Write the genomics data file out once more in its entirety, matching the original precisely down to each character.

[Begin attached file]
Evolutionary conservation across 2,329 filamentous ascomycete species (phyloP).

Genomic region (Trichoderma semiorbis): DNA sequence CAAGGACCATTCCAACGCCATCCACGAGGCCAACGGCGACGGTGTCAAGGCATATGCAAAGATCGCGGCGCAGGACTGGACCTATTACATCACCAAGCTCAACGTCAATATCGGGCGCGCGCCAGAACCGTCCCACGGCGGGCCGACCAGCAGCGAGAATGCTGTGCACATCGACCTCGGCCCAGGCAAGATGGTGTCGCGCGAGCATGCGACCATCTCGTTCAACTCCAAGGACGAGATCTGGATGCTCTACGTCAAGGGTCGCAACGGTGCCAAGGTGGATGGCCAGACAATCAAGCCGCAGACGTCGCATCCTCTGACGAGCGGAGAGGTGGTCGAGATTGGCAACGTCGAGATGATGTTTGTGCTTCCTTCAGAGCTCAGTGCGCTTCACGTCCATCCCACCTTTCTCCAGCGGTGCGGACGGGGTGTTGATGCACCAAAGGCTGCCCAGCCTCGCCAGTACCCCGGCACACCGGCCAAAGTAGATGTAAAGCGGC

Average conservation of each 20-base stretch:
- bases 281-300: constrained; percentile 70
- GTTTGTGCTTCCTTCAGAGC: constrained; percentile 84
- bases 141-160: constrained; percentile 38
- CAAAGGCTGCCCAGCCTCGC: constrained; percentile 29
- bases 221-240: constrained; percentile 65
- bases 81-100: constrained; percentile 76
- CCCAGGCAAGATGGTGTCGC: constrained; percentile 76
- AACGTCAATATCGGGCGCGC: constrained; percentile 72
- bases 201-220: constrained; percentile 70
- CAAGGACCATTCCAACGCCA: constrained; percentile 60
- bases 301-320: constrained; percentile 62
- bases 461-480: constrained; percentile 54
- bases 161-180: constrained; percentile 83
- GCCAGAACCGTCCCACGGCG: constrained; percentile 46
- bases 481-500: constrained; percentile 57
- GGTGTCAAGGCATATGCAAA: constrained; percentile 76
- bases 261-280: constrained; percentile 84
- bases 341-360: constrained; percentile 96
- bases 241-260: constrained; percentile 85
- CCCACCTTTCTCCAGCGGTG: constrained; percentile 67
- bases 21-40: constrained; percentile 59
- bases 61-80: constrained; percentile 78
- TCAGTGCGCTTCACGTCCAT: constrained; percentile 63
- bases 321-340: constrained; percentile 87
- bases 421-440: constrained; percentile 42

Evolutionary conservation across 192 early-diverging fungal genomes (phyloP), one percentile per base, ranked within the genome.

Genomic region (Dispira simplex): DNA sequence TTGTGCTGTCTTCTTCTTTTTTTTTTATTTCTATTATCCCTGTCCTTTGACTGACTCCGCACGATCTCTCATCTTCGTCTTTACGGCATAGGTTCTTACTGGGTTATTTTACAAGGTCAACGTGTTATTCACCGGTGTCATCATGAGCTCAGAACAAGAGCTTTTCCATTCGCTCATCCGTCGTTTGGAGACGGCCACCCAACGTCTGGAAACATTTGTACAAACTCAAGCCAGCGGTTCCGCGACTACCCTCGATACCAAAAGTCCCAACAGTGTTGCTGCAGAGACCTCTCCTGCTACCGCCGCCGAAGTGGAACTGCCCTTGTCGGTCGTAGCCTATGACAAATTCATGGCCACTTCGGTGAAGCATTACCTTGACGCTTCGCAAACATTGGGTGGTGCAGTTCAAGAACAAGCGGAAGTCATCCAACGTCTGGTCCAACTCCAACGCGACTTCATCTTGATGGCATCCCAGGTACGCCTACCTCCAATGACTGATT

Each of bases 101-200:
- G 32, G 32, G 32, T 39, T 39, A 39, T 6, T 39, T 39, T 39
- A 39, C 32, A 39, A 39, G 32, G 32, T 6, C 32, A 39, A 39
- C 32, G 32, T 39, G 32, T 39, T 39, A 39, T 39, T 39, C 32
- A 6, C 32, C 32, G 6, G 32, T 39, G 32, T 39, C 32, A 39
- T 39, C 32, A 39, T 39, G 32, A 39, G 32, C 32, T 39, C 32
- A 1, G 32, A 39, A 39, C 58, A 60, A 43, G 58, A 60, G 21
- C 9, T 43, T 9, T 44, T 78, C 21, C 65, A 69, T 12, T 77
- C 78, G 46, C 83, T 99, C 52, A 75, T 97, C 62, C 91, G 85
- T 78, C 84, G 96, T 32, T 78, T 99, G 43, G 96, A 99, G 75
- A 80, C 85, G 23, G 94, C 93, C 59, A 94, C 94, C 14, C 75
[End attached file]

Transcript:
Evolutionary conservation across 2,329 filamentous ascomycete species (phyloP).

Genomic region (Trichoderma semiorbis): DNA sequence CAAGGACCATTCCAACGCCATCCACGAGGCCAACGGCGACGGTGTCAAGGCATATGCAAAGATCGCGGCGCAGGACTGGACCTATTACATCACCAAGCTCAACGTCAATATCGGGCGCGCGCCAGAACCGTCCCACGGCGGGCCGACCAGCAGCGAGAATGCTGTGCACATCGACCTCGGCCCAGGCAAGATGGTGTCGCGCGAGCATGCGACCATCTCGTTCAACTCCAAGGACGAGATCTGGATGCTCTACGTCAAGGGTCGCAACGGTGCCAAGGTGGATGGCCAGACAATCAAGCCGCAGACGTCGCATCCTCTGACGAGCGGAGAGGTGGTCGAGATTGGCAACGTCGAGATGATGTTTGTGCTTCCTTCAGAGCTCAGTGCGCTTCACGTCCATCCCACCTTTCTCCAGCGGTGCGGACGGGGTGTTGATGCACCAAAGGCTGCCCAGCCTCGCCAGTACCCCGGCACACCGGCCAAAGTAGATGTAAAGCGGC

Average conservation of each 20-base stretch:
- bases 281-300: constrained; percentile 70
- GTTTGTGCTTCCTTCAGAGC: constrained; percentile 84
- bases 141-160: constrained; percentile 38
- CAAAGGCTGCCCAGCCTCGC: constrained; percentile 29
- bases 221-240: constrained; percentile 65
- bases 81-100: constrained; percentile 76
- CCCAGGCAAGATGGTGTCGC: constrained; percentile 76
- AACGTCAATATCGGGCGCGC: constrained; percentile 72
- bases 201-220: constrained; percentile 70
- CAAGGACCATTCCAACGCCA: constrained; percentile 60
- bases 301-320: constrained; percentile 62
- bases 461-480: constrained; percentile 54
- bases 161-180: constrained; percentile 83
- GCCAGAACCGTCCCACGGCG: constrained; percentile 46
- bases 481-500: constrained; percentile 57
- GGTGTCAAGGCATATGCAAA: constrained; percentile 76
- bases 261-280: constrained; percentile 84
- bases 341-360: constrained; percentile 96
- bases 241-260: constrained; percentile 85
- CCCACCTTTCTCCAGCGGTG: constrained; percentile 67
- bases 21-40: constrained; percentile 59
- bases 61-80: constrained; percentile 78
- TCAGTGCGCTTCACGTCCAT: constrained; percentile 63
- bases 321-340: constrained; percentile 87
- bases 421-440: constrained; percentile 42

Evolutionary conservation across 192 early-diverging fungal genomes (phyloP), one percentile per base, ranked within the genome.

Genomic region (Dispira simplex): DNA sequence TTGTGCTGTCTTCTTCTTTTTTTTTTATTTCTATTATCCCTGTCCTTTGACTGACTCCGCACGATCTCTCATCTTCGTCTTTACGGCATAGGTTCTTACTGGGTTATTTTACAAGGTCAACGTGTTATTCACCGGTGTCATCATGAGCTCAGAACAAGAGCTTTTCCATTCGCTCATCCGTCGTTTGGAGACGGCCACCCAACGTCTGGAAACATTTGTACAAACTCAAGCCAGCGGTTCCGCGACTACCCTCGATACCAAAAGTCCCAACAGTGTTGCTGCAGAGACCTCTCCTGCTACCGCCGCCGAAGTGGAACTGCCCTTGTCGGTCGTAGCCTATGACAAATTCATGGCCACTTCGGTGAAGCATTACCTTGACGCTTCGCAAACATTGGGTGGTGCAGTTCAAGAACAAGCGGAAGTCATCCAACGTCTGGTCCAACTCCAACGCGACTTCATCTTGATGGCATCCCAGGTACGCCTACCTCCAATGACTGATT

Each of bases 101-200:
- G 32, G 32, G 32, T 39, T 39, A 39, T 6, T 39, T 39, T 39
- A 39, C 32, A 39, A 39, G 32, G 32, T 6, C 32, A 39, A 39
- C 32, G 32, T 39, G 32, T 39, T 39, A 39, T 39, T 39, C 32
- A 6, C 32, C 32, G 6, G 32, T 39, G 32, T 39, C 32, A 39
- T 39, C 32, A 39, T 39, G 32, A 39, G 32, C 32, T 39, C 32
- A 1, G 32, A 39, A 39, C 58, A 60, A 43, G 58, A 60, G 21
- C 9, T 43, T 9, T 44, T 78, C 21, C 65, A 69, T 12, T 77
- C 78, G 46, C 83, T 99, C 52, A 75, T 97, C 62, C 91, G 85
- T 78, C 84, G 96, T 32, T 78, T 99, G 43, G 96, A 99, G 75
- A 80, C 85, G 23, G 94, C 93, C 59, A 94, C 94, C 14, C 75